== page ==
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St John’s Hospital

Pageant riots 2It wasn’t only the Bridgwater castle which William Brewer left as a legacy.  Apart from an abbey at Dunkeswell and a castle at Torquay, in 1216 he built the hospital of St John the Baptist in Bridgwater.  This was an Augustine Priory which served the needs of pilgrims but was closed to lunatics, lepers, epileptics, pregnant women, breast-feeding mothers and those with contagious diseases, no matter how sick or destitute.  The rich and the powerful were also barred from taking lodging, entertainment or allowing their horses to feed there. Its main function was to provide food and lodgings for travellers, care for the sick and educate the young of the poor of the town.

It was a self-governing establishment with its master being elected from within its own brethren.  Their attire was that of the common hospitallers with the exception that they sported a large black cross on their mantles and outer garments.  This distinguished them from the Franciscan friars who were set up at the other side of the town.  Part of their role was to provide someone to serve the church of St. Mary’s and another to serve on a daily basis at the services in the castle chapel.  Three women “of good fame” lived in the priory in order to attend the sick and infirm.

Pageant riotsBased just outside the east gate, its position today would be at the start of Broadway by the entrance to Eastover.  Within the grounds there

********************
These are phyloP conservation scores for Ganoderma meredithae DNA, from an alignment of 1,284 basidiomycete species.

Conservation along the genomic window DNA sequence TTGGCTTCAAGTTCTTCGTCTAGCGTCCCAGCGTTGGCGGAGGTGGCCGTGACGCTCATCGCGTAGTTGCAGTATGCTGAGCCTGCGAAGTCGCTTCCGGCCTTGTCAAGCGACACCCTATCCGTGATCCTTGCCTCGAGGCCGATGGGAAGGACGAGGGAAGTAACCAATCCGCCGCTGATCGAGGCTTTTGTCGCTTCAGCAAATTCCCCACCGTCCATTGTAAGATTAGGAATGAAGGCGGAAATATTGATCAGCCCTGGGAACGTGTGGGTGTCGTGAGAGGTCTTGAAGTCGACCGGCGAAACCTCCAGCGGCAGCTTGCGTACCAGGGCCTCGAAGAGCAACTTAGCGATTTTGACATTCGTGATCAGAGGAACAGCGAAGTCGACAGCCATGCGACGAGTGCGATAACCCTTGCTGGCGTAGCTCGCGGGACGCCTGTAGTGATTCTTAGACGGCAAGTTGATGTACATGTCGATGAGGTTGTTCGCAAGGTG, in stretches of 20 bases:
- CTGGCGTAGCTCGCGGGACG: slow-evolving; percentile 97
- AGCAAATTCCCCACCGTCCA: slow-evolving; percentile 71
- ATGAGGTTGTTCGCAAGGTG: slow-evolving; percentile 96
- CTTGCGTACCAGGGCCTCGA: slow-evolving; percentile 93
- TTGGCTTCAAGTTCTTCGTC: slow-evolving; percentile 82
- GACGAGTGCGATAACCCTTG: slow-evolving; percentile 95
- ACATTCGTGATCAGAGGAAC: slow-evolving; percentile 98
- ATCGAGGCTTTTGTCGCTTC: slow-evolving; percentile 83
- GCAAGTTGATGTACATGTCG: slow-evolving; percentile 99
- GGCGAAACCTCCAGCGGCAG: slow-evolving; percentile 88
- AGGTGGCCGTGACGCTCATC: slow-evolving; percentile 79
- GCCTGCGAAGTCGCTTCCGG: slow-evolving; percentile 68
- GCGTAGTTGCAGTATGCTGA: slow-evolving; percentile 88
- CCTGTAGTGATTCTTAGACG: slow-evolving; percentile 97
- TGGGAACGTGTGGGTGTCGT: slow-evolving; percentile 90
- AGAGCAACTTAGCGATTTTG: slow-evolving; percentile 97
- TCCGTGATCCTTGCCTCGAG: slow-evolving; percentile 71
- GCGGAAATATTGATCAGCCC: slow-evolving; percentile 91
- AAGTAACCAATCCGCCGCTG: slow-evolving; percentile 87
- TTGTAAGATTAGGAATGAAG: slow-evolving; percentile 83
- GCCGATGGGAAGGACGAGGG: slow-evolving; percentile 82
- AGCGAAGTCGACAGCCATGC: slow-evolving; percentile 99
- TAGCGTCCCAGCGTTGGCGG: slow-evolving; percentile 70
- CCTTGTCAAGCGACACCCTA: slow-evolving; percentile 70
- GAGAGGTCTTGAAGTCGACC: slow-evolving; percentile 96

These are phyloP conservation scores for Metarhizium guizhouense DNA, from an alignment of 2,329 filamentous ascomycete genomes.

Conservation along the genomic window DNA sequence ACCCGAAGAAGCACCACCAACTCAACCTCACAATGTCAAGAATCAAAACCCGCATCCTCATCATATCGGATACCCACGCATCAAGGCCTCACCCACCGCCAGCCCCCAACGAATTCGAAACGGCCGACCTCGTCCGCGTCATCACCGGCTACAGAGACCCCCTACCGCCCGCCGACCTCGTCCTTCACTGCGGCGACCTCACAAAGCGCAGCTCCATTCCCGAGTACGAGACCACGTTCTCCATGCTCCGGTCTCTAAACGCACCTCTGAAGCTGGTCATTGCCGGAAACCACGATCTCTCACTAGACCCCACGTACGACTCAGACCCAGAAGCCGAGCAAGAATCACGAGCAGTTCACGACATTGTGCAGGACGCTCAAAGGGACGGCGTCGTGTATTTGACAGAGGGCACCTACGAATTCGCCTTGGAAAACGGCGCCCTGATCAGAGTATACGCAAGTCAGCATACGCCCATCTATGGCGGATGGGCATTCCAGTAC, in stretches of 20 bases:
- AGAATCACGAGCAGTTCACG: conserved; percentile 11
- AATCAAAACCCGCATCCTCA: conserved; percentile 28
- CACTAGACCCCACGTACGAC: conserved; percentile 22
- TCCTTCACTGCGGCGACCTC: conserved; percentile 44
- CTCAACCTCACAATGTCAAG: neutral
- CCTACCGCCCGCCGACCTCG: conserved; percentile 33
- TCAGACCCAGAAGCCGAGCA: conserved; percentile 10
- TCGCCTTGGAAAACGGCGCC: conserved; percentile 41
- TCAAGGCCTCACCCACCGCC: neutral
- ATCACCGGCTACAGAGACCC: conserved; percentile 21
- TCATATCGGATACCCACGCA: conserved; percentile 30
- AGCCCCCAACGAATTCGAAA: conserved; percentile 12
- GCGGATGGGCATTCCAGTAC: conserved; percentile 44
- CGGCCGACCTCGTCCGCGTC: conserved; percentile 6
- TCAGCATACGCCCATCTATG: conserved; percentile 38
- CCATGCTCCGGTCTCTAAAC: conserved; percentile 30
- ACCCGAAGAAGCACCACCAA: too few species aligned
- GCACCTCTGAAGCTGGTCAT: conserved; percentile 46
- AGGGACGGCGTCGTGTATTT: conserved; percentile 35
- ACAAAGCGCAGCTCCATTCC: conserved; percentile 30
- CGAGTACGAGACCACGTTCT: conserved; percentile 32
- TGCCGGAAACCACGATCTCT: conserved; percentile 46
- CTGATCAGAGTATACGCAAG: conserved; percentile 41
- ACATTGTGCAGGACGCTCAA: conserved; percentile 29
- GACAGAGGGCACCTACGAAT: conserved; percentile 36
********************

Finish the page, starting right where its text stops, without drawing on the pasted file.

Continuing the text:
was the 112 foot long St. Katharine’s church, an infirmary, rectory, dormitory, chapter house, cloister, parlour and a school, the first for Bridgwater. A herb and vegetable garden, a fish-pond for Friday dinners, and a graveyard completed the picture.  In 1286, a licence was granted for a channel to be cut down to the river in order to clear waste from the privies.  This was three feet wide and of sufficient depth to allow the river to run all the way in.  It was then covered over, presumably with timbers, such that earth and stone could be placed on top to allow those whose land it passed through to pass across it unhindered.  A track ran from the hospital up to the Polden Hills, known as the Long Causeway, and this followed the line of Monmouth Street and Bath Road to Crandon Bridge, locally known as the Silver Fish.  This may well have been a significant link to a priory which was once based at Horsey.

Text Copyright © 2008 Roger Evans

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